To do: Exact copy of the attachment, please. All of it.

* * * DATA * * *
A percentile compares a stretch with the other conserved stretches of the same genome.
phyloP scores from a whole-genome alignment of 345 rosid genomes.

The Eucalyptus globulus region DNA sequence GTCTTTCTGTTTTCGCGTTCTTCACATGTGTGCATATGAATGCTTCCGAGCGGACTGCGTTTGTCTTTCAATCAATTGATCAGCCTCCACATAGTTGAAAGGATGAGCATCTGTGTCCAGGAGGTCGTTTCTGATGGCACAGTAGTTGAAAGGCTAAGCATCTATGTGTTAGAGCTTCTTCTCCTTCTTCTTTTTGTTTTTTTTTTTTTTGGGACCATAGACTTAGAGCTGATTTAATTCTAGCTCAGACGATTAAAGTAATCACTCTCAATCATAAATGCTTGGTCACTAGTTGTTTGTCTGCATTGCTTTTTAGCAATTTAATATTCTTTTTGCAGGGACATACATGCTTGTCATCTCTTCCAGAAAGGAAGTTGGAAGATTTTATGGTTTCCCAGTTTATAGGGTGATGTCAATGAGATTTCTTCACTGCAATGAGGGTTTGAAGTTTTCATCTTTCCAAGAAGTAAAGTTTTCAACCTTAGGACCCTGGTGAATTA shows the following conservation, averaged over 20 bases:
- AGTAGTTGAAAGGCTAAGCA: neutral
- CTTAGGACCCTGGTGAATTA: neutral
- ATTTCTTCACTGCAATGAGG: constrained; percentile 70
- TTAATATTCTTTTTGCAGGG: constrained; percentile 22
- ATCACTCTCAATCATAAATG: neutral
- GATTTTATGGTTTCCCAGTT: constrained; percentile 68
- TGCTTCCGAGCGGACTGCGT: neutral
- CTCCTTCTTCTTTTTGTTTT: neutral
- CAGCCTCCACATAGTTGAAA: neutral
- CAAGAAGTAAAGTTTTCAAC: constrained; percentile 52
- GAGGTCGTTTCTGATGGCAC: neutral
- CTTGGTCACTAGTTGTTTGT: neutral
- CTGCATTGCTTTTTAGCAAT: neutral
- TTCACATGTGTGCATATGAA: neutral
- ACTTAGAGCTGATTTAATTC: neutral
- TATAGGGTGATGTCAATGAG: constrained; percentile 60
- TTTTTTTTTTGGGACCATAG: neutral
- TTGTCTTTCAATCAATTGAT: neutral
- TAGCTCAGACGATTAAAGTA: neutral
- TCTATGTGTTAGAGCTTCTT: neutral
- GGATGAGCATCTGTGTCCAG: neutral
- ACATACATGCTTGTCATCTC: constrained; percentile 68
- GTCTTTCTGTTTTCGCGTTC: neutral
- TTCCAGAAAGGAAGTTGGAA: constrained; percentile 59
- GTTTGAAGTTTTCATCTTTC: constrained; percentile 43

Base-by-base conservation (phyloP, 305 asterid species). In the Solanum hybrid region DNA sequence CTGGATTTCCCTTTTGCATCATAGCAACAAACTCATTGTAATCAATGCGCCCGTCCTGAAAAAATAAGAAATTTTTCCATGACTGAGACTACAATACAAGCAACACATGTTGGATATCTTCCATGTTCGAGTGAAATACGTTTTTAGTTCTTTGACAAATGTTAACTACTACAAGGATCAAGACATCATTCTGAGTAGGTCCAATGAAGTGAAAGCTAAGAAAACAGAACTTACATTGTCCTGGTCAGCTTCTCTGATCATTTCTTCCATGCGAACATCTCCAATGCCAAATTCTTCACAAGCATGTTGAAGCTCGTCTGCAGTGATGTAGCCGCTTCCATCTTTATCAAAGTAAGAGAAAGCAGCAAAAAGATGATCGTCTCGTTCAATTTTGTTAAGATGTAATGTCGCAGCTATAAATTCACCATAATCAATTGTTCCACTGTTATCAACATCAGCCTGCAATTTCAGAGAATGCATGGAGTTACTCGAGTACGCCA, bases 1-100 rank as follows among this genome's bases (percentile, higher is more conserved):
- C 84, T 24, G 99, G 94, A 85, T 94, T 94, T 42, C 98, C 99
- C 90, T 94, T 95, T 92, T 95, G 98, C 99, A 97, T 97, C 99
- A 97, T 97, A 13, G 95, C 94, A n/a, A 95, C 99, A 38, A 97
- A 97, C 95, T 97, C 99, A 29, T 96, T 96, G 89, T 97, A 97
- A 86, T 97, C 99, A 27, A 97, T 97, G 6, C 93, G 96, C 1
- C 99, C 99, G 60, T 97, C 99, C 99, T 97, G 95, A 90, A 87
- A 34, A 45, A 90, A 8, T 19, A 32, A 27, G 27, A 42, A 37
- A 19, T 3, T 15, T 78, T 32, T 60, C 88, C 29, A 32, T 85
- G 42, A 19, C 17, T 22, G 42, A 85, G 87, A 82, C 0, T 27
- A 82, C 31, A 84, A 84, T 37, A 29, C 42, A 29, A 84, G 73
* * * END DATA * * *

A percentile compares a stretch with the other conserved stretches of the same genome.
phyloP scores from a whole-genome alignment of 345 rosid genomes.

The Eucalyptus globulus region DNA sequence GTCTTTCTGTTTTCGCGTTCTTCACATGTGTGCATATGAATGCTTCCGAGCGGACTGCGTTTGTCTTTCAATCAATTGATCAGCCTCCACATAGTTGAAAGGATGAGCATCTGTGTCCAGGAGGTCGTTTCTGATGGCACAGTAGTTGAAAGGCTAAGCATCTATGTGTTAGAGCTTCTTCTCCTTCTTCTTTTTGTTTTTTTTTTTTTTGGGACCATAGACTTAGAGCTGATTTAATTCTAGCTCAGACGATTAAAGTAATCACTCTCAATCATAAATGCTTGGTCACTAGTTGTTTGTCTGCATTGCTTTTTAGCAATTTAATATTCTTTTTGCAGGGACATACATGCTTGTCATCTCTTCCAGAAAGGAAGTTGGAAGATTTTATGGTTTCCCAGTTTATAGGGTGATGTCAATGAGATTTCTTCACTGCAATGAGGGTTTGAAGTTTTCATCTTTCCAAGAAGTAAAGTTTTCAACCTTAGGACCCTGGTGAATTA shows the following conservation, averaged over 20 bases:
- AGTAGTTGAAAGGCTAAGCA: neutral
- CTTAGGACCCTGGTGAATTA: neutral
- ATTTCTTCACTGCAATGAGG: constrained; percentile 70
- TTAATATTCTTTTTGCAGGG: constrained; percentile 22
- ATCACTCTCAATCATAAATG: neutral
- GATTTTATGGTTTCCCAGTT: constrained; percentile 68
- TGCTTCCGAGCGGACTGCGT: neutral
- CTCCTTCTTCTTTTTGTTTT: neutral
- CAGCCTCCACATAGTTGAAA: neutral
- CAAGAAGTAAAGTTTTCAAC: constrained; percentile 52
- GAGGTCGTTTCTGATGGCAC: neutral
- CTTGGTCACTAGTTGTTTGT: neutral
- CTGCATTGCTTTTTAGCAAT: neutral
- TTCACATGTGTGCATATGAA: neutral
- ACTTAGAGCTGATTTAATTC: neutral
- TATAGGGTGATGTCAATGAG: constrained; percentile 60
- TTTTTTTTTTGGGACCATAG: neutral
- TTGTCTTTCAATCAATTGAT: neutral
- TAGCTCAGACGATTAAAGTA: neutral
- TCTATGTGTTAGAGCTTCTT: neutral
- GGATGAGCATCTGTGTCCAG: neutral
- ACATACATGCTTGTCATCTC: constrained; percentile 68
- GTCTTTCTGTTTTCGCGTTC: neutral
- TTCCAGAAAGGAAGTTGGAA: constrained; percentile 59
- GTTTGAAGTTTTCATCTTTC: constrained; percentile 43

Base-by-base conservation (phyloP, 305 asterid species). In the Solanum hybrid region DNA sequence CTGGATTTCCCTTTTGCATCATAGCAACAAACTCATTGTAATCAATGCGCCCGTCCTGAAAAAATAAGAAATTTTTCCATGACTGAGACTACAATACAAGCAACACATGTTGGATATCTTCCATGTTCGAGTGAAATACGTTTTTAGTTCTTTGACAAATGTTAACTACTACAAGGATCAAGACATCATTCTGAGTAGGTCCAATGAAGTGAAAGCTAAGAAAACAGAACTTACATTGTCCTGGTCAGCTTCTCTGATCATTTCTTCCATGCGAACATCTCCAATGCCAAATTCTTCACAAGCATGTTGAAGCTCGTCTGCAGTGATGTAGCCGCTTCCATCTTTATCAAAGTAAGAGAAAGCAGCAAAAAGATGATCGTCTCGTTCAATTTTGTTAAGATGTAATGTCGCAGCTATAAATTCACCATAATCAATTGTTCCACTGTTATCAACATCAGCCTGCAATTTCAGAGAATGCATGGAGTTACTCGAGTACGCCA, bases 1-100 rank as follows among this genome's bases (percentile, higher is more conserved):
- C 84, T 24, G 99, G 94, A 85, T 94, T 94, T 42, C 98, C 99
- C 90, T 94, T 95, T 92, T 95, G 98, C 99, A 97, T 97, C 99
- A 97, T 97, A 13, G 95, C 94, A n/a, A 95, C 99, A 38, A 97
- A 97, C 95, T 97, C 99, A 29, T 96, T 96, G 89, T 97, A 97
- A 86, T 97, C 99, A 27, A 97, T 97, G 6, C 93, G 96, C 1
- C 99, C 99, G 60, T 97, C 99, C 99, T 97, G 95, A 90, A 87
- A 34, A 45, A 90, A 8, T 19, A 32, A 27, G 27, A 42, A 37
- A 19, T 3, T 15, T 78, T 32, T 60, C 88, C 29, A 32, T 85
- G 42, A 19, C 17, T 22, G 42, A 85, G 87, A 82, C 0, T 27
- A 82, C 31, A 84, A 84, T 37, A 29, C 42, A 29, A 84, G 73